Posts from Thursday Jul 22 2010

What’s the SEC to do about 436(g)? Call a time out.

The securitization industry has reacted to the decision by rating agencies to step back from allowing their ratings to be used in prospectuses and registration statements by declaring the end of the world. So what’s the SEC to do? For now, they’ve offered a 6-month reprieve to issuers and rating agencies, FT Alphaville reports. Read more

Dell to pay $100m in SEC probe

Dell is paying the Securities and Exchange Commission $100m to end an investigation into its accounting practices and also its relationship with semi-conductor maker Intel, Reuters reports.

Profits surge at Microsoft

Microsoft Corp managed a 48 per cent rise in quarterly profits on Thursday, helped by strong sales of Windows 7. As Reuters reports, sales were up 22 per cent to $16bn, reflecting a general recovery in tech spending.

Carbon caps reportedly shelved by Senate

US efforts to pass legislation limiting greenhouse gas emissions may be abandoned by Senate legislators, the WSJ reports. Senate majority leader Harry Reid said he had failed to persuad 60 senators to support even limited proposals restricting emissions from electric-power companies.

Amundi to launch seafood fund in Japan

Japan’s army of small investors are to be offered the chance to put their money into something fishy after Amundi, the asset manager, decided to launch the world’s first public mutual fund devoted to the seafood business, the FT reports. Amundi, formed by a merger of Crédit Agricole’s and Société Générale’s asset management businesses, decided to create the fund after it noticed a strong correlation between people’s rising incomes in emerging economies and an increase in seafood consumption.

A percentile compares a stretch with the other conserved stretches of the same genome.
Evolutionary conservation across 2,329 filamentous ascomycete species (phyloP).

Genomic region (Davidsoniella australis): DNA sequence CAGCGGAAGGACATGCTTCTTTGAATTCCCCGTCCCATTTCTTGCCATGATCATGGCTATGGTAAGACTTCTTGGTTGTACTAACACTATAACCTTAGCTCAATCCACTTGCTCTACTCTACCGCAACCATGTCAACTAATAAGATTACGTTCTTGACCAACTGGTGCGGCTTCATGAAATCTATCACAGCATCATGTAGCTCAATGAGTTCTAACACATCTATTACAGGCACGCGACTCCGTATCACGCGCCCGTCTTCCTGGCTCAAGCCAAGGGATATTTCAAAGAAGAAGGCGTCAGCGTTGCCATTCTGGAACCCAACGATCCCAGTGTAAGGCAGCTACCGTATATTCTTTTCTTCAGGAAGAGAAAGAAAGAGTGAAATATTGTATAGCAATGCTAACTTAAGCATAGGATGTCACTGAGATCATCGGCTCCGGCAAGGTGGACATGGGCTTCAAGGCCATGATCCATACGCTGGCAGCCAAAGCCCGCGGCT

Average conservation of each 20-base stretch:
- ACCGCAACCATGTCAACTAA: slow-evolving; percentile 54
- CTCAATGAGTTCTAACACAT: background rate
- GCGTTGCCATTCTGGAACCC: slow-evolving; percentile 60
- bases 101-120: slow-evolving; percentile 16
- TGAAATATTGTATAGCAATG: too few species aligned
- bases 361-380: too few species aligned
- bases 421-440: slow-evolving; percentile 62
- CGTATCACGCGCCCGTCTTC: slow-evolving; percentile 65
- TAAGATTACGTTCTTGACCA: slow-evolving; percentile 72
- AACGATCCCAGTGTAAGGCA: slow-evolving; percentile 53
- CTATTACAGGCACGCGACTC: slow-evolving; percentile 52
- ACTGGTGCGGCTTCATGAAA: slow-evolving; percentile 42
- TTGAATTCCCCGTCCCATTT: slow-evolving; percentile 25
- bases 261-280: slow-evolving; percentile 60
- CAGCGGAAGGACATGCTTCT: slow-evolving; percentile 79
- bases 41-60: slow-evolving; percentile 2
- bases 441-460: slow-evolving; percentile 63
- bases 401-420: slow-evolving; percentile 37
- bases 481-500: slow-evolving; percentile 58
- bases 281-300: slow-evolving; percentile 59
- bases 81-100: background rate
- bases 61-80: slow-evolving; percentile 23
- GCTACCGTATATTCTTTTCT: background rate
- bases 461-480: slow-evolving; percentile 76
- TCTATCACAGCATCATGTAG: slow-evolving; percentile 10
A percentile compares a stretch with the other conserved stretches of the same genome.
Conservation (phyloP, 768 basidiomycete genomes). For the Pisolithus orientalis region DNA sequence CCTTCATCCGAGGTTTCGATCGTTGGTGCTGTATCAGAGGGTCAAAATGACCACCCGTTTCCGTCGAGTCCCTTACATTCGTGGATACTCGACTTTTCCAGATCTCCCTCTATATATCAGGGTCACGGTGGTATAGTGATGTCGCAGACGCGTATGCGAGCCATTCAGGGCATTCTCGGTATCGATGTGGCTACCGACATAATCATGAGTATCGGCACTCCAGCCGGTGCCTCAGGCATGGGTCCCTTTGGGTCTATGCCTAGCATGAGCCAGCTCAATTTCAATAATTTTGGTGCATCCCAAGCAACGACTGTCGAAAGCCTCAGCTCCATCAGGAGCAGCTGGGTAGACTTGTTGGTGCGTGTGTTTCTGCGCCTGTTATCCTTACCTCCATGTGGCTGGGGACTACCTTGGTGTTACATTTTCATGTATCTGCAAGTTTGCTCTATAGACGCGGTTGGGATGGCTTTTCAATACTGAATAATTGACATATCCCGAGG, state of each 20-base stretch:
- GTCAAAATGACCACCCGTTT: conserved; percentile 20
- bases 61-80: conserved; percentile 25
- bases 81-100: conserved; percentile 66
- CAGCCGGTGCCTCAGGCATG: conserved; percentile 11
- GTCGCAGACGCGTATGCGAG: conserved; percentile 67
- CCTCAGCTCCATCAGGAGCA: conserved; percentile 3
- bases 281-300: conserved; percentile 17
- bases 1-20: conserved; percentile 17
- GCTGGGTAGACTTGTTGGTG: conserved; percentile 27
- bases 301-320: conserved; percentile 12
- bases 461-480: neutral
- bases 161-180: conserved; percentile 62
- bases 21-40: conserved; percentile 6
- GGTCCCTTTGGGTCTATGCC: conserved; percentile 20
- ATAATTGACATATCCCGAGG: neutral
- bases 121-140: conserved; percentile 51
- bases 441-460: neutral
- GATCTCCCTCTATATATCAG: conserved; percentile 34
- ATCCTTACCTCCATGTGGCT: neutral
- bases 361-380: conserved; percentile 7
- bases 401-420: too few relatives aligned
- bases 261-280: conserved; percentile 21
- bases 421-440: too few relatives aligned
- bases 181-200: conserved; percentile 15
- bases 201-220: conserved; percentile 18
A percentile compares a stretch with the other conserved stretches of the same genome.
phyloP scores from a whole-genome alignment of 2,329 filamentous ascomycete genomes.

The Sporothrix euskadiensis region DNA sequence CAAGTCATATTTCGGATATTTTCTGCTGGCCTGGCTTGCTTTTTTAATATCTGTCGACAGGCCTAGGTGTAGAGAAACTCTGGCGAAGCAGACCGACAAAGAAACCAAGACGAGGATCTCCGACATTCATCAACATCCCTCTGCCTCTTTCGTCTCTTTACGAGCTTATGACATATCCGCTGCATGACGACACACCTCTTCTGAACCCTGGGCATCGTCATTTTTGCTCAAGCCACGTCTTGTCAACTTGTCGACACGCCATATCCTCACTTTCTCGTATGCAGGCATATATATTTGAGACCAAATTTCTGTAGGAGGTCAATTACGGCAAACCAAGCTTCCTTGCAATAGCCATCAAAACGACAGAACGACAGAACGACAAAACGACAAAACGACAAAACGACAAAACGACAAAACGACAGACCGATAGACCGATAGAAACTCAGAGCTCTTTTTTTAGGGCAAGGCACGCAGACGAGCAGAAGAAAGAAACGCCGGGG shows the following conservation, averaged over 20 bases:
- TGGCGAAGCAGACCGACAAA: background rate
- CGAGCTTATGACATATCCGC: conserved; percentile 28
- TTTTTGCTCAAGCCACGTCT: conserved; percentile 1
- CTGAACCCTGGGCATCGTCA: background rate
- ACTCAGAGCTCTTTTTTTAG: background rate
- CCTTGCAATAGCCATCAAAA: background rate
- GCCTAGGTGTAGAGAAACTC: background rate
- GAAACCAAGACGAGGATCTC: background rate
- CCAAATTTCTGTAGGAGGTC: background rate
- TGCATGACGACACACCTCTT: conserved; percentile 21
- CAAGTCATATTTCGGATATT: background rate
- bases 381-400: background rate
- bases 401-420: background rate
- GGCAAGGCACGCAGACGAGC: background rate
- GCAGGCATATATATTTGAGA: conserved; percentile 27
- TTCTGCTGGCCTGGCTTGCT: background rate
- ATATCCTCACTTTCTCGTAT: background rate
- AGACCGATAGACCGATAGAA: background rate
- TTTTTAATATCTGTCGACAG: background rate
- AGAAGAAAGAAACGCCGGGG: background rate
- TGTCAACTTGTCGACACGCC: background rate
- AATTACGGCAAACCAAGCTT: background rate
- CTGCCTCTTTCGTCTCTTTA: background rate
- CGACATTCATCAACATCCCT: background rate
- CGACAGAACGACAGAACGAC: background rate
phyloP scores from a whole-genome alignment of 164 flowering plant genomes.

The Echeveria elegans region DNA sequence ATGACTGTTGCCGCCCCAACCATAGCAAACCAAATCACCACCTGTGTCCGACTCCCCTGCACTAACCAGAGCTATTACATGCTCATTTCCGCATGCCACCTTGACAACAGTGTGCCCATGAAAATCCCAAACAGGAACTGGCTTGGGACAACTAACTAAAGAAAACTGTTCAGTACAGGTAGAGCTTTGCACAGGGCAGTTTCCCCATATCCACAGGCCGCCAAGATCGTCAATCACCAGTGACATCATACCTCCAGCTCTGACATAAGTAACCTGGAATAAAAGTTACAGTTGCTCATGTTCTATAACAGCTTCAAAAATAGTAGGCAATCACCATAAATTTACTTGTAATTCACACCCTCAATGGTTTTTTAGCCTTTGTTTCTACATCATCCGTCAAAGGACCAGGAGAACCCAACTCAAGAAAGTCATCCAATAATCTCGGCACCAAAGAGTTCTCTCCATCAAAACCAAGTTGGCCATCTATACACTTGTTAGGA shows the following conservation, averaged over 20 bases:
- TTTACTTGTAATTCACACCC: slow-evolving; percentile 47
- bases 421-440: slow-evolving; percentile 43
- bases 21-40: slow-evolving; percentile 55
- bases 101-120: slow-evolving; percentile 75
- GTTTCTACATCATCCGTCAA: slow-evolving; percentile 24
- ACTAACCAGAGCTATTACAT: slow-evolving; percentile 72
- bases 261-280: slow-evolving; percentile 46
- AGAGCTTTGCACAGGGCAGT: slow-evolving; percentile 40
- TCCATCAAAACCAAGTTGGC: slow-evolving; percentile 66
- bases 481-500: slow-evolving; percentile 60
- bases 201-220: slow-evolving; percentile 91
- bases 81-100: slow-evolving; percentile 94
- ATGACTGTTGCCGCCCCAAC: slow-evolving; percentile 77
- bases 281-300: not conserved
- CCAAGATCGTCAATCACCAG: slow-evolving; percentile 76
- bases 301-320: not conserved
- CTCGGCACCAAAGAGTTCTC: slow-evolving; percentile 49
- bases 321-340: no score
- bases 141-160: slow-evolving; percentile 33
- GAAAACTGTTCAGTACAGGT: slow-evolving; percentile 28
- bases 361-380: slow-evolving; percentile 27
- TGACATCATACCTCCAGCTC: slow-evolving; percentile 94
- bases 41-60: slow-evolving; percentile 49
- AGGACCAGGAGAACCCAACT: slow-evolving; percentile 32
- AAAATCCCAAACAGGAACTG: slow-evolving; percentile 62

Everbright Bank plans $3bn IPO

Everbright Bank, the only big Chinese state-owned lender that has not yet gone public, plans to raise as much as Rmb20bn ($3bn) next month in a long-delayed initial public offering in Shanghai, the FT reports. The IPO marks the end of a decade-long reform process during which China’s biggest lenders have been cleaned up, injected with fresh capital and floated on stock exchanges.

GM buys AmeriCredit in $3.5bn deal

General Motors said  it had agreed to buy AmeriCredit, a Texas-based vehicle finance company, for $3.5bn in cash. The deal marks the Detroit carmaker’s first significant acquisition since its emergence from bankruptcy protection a year ago under the control of the US government, the FT reports. GM sold a majority stake in its former financing arm, GMAC, four years ago to Cerberus Capital Management.

Citi learns the hard way: don’t mess with sharks

The global coalition against shark fin soup has a surprise new convert – Citigroup. Just last week, the US bank was trying to profit from the Asian delicacy. It launched a promotion, offering credit-card holders 15 per cent off a shark’s fin and garoupa dinner at a popular Chinese restaurant chains in Hong Kong and the same discount for dining at the Imperial Court Shark’s Fin Restaurant in Singapore.

But, as Beyond Brics at noted, the idea returned to bite Citigroup…

Taiwan mulls curbs on bank funds

Taiwan’s banking regulator is considering curbs on private fundraising by local banks and insurers, the FT reports. At a time when western, Japanese and Chinese banks are raising billions of dollars in new capital to meet regulatory demands, any restrictions could test Taiwan’s banks, already squeezed by competition.

Blackstone fund hits $13.5bn